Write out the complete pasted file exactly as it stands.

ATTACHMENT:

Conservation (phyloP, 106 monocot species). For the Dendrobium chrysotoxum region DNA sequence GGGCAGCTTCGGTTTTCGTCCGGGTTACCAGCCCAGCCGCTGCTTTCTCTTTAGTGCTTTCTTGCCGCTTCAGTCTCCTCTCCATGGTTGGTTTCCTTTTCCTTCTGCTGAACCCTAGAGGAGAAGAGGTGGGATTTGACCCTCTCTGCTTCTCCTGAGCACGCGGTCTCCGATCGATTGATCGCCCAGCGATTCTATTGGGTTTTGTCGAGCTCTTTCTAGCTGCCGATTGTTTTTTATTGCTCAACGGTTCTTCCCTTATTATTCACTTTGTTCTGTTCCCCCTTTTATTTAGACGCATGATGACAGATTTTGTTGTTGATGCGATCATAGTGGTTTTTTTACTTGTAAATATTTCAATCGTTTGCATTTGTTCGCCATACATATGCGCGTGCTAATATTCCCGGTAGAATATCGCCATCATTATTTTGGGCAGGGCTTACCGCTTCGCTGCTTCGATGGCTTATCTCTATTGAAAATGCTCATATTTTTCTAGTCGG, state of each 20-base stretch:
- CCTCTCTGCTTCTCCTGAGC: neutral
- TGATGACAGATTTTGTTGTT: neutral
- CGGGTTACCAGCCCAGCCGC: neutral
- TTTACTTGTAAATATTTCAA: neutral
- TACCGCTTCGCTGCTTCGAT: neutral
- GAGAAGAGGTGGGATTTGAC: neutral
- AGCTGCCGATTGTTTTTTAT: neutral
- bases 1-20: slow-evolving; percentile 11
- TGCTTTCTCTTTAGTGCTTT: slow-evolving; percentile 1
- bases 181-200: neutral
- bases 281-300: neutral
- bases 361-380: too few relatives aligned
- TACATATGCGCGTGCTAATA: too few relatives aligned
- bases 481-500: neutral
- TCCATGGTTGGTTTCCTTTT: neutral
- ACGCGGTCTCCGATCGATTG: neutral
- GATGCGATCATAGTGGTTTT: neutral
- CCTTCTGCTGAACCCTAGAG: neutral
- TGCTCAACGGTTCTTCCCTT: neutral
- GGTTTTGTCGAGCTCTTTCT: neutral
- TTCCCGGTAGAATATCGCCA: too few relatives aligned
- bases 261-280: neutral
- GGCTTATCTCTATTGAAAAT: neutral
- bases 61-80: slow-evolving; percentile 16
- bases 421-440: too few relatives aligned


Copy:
Conservation (phyloP, 106 monocot species). For the Dendrobium chrysotoxum region DNA sequence GGGCAGCTTCGGTTTTCGTCCGGGTTACCAGCCCAGCCGCTGCTTTCTCTTTAGTGCTTTCTTGCCGCTTCAGTCTCCTCTCCATGGTTGGTTTCCTTTTCCTTCTGCTGAACCCTAGAGGAGAAGAGGTGGGATTTGACCCTCTCTGCTTCTCCTGAGCACGCGGTCTCCGATCGATTGATCGCCCAGCGATTCTATTGGGTTTTGTCGAGCTCTTTCTAGCTGCCGATTGTTTTTTATTGCTCAACGGTTCTTCCCTTATTATTCACTTTGTTCTGTTCCCCCTTTTATTTAGACGCATGATGACAGATTTTGTTGTTGATGCGATCATAGTGGTTTTTTTACTTGTAAATATTTCAATCGTTTGCATTTGTTCGCCATACATATGCGCGTGCTAATATTCCCGGTAGAATATCGCCATCATTATTTTGGGCAGGGCTTACCGCTTCGCTGCTTCGATGGCTTATCTCTATTGAAAATGCTCATATTTTTCTAGTCGG, state of each 20-base stretch:
- CCTCTCTGCTTCTCCTGAGC: neutral
- TGATGACAGATTTTGTTGTT: neutral
- CGGGTTACCAGCCCAGCCGC: neutral
- TTTACTTGTAAATATTTCAA: neutral
- TACCGCTTCGCTGCTTCGAT: neutral
- GAGAAGAGGTGGGATTTGAC: neutral
- AGCTGCCGATTGTTTTTTAT: neutral
- bases 1-20: slow-evolving; percentile 11
- TGCTTTCTCTTTAGTGCTTT: slow-evolving; percentile 1
- bases 181-200: neutral
- bases 281-300: neutral
- bases 361-380: too few relatives aligned
- TACATATGCGCGTGCTAATA: too few relatives aligned
- bases 481-500: neutral
- TCCATGGTTGGTTTCCTTTT: neutral
- ACGCGGTCTCCGATCGATTG: neutral
- GATGCGATCATAGTGGTTTT: neutral
- CCTTCTGCTGAACCCTAGAG: neutral
- TGCTCAACGGTTCTTCCCTT: neutral
- GGTTTTGTCGAGCTCTTTCT: neutral
- TTCCCGGTAGAATATCGCCA: too few relatives aligned
- bases 261-280: neutral
- GGCTTATCTCTATTGAAAAT: neutral
- bases 61-80: slow-evolving; percentile 16
- bases 421-440: too few relatives aligned